Bearings: News & Perspectives for Academic Affairs
Houston, we have a filterApr 14, 2013, 11:21 pm - Carey Adams
Everyone remembers Tom Hanks saying, "Houston, we have a problem," in Apollo 13, but my favorite line is, "Ok, let's build a filter."
The line comes from the scene where NASA engineers are told they have to build a CO2 scrubber using only materials the astronauts had available. Employing knowledge and ingenuity, and spurred by the critical importance of their success, the engineers come up with an improbable solution that helps to save the crew.
Yesterday I was witness to the culmination of a similar feat of collaboration and creativity by Armstrong colleagues across several divisions. The circumstances were not life and death, but the efforts were focused on bringing some important people "home."
To assist the Office of Admissions in the work of helping admitted students solidify their decision to attend Armstrong, we decided to assemble a team of student callers and a system for effectively contacting more than 1,200 prospective freshmen and transfer students. Finding capable students to hire as callers was the easy part. More challenging were the integrated tasks of extracting data, writing call scripts and protocols, buidling a system for recording and analyzing data the callers collect, and coordinating follow-up contacts from admissions, financial aid, housing, and other student service areas. Sunday afternoon staff from the Office of Admissions and University Advancement conducted training for about 20 student callers who will begin making calls Monday evening, just two weeks after the idea was hatched.
In the CO2 filter scene from Apollo 13 the "Let's build a filter" line comes after someone has announced, "The people upstairs have handed us this one, and we've gotta' come through." I imagine that is precisely how the dozen or more staff in Enrollment Services, Academic Affairs, Student Affairs, ITS, and Advancement felt when they were asked to step up and make this call campaign happen. I sat in on several meetings involving staff from across divisions and was impressed by the degree of creativiey and can-do attitude exhibited by the participants. When the student callers showed up for training Sunday afternoon, one would have thought this project had been in the works for months rather than barely weeks.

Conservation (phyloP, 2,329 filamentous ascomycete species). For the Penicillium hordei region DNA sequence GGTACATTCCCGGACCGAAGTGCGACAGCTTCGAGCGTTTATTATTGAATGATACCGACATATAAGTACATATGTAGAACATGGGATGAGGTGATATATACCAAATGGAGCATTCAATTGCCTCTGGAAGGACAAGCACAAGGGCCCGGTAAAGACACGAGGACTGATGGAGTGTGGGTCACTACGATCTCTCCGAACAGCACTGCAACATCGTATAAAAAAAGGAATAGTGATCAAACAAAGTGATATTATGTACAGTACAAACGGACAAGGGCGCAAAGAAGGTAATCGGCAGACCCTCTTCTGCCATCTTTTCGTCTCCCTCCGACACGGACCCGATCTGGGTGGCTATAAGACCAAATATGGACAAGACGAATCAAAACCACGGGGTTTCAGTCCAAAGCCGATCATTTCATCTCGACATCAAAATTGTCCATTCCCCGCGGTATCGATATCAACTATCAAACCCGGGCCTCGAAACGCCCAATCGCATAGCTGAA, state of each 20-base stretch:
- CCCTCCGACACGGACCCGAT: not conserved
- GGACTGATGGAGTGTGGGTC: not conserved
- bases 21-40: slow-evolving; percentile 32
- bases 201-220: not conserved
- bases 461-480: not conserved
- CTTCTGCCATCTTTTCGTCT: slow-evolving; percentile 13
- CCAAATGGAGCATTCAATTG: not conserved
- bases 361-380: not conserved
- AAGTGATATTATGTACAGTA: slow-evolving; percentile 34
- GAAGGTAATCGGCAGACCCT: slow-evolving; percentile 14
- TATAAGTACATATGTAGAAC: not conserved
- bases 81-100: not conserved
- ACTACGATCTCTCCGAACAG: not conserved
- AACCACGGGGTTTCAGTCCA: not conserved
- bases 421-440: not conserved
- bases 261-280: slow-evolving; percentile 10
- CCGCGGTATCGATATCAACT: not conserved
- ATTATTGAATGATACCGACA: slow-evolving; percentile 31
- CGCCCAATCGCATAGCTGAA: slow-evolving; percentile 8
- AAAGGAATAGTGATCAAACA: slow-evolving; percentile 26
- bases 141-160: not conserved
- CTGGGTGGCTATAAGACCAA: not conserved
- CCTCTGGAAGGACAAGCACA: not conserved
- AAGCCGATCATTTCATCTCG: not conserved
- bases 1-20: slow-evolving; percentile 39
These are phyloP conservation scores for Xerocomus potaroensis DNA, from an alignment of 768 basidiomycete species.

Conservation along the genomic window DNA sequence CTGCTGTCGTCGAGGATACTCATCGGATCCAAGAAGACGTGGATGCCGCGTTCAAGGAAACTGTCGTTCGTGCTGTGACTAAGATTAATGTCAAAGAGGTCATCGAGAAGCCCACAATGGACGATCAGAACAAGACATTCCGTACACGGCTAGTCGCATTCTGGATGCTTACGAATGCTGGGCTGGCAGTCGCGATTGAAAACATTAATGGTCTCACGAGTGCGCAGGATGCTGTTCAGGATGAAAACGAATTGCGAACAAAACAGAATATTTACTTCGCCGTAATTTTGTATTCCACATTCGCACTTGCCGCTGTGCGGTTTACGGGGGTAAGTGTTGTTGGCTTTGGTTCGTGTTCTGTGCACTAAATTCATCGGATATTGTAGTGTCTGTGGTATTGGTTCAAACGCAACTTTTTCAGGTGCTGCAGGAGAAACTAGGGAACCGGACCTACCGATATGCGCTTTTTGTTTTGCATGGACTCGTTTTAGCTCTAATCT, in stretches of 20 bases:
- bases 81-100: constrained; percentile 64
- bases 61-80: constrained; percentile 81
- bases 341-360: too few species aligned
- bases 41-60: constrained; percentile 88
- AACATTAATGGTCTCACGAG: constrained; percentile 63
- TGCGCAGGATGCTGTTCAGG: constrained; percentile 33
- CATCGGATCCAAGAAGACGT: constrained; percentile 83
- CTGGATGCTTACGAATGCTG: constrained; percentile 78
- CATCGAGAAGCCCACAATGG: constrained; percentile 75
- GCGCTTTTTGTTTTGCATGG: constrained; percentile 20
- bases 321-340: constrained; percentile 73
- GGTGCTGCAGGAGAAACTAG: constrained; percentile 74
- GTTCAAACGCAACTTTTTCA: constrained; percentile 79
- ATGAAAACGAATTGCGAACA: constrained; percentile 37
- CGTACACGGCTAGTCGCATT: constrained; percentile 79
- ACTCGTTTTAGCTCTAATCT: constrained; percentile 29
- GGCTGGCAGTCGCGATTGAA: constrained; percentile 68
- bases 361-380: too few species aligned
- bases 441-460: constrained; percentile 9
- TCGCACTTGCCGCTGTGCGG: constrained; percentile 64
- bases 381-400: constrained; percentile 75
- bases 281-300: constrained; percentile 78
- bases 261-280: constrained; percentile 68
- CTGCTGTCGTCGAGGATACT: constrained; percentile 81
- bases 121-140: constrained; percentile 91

I had the privilege of helping to kick off the training session with a few remarks, and I shared with the students that I had made the decision to move my family across the country and leave an institution where I had worked for more than 20 years because my every contact with people from Armstrong had left me wanting to know more about the university, until finally I decided I wanted to be part of it. This, I said, was the point of asking them to call admitted students, to move those students a step closer to knowing that Armstrong is the place for them. Today I am especially proud to be a Pirate.
Sails up, Armstrong!
Have a great week,
Subscribe to Bearings
- Celebrating Armstrong’s Teacher-Scholars
- Our Best Student Success Strategy
- There Is Plenty To “Like” At Armstrong
- Start Strong, Armstrong
- It Only Feels Like the End of Something
- The Typical Armstrong Student?
- Houston, we have a filter
- Sails up, Armstrong!
- Making the Grade
- Students Are Like Snowflakes
How the Pressure on Public Colleges Plays Out in One State
How One University Unexpectedly Found Itself Ranked Among the ‘25 Most Dangerous Colleges’
Under Increasing Financial Pressure, Colleges Consider Mergers—Cautiously
Is Sweet Briar’s Closure a Warning Sign for Other Small Colleges?
Talk of 'De-Tenure' Triggers Faculty Ire in Tennessee
UMass will not admit Iranian students to certain science and engineering programs
Middlebury set to abandon plan that tied tuition to inflation to keep down prices
U. of Virginia launches ed-tech accelerator to support efficacious start-ups
Paper explores earnings of students who fail to complete community college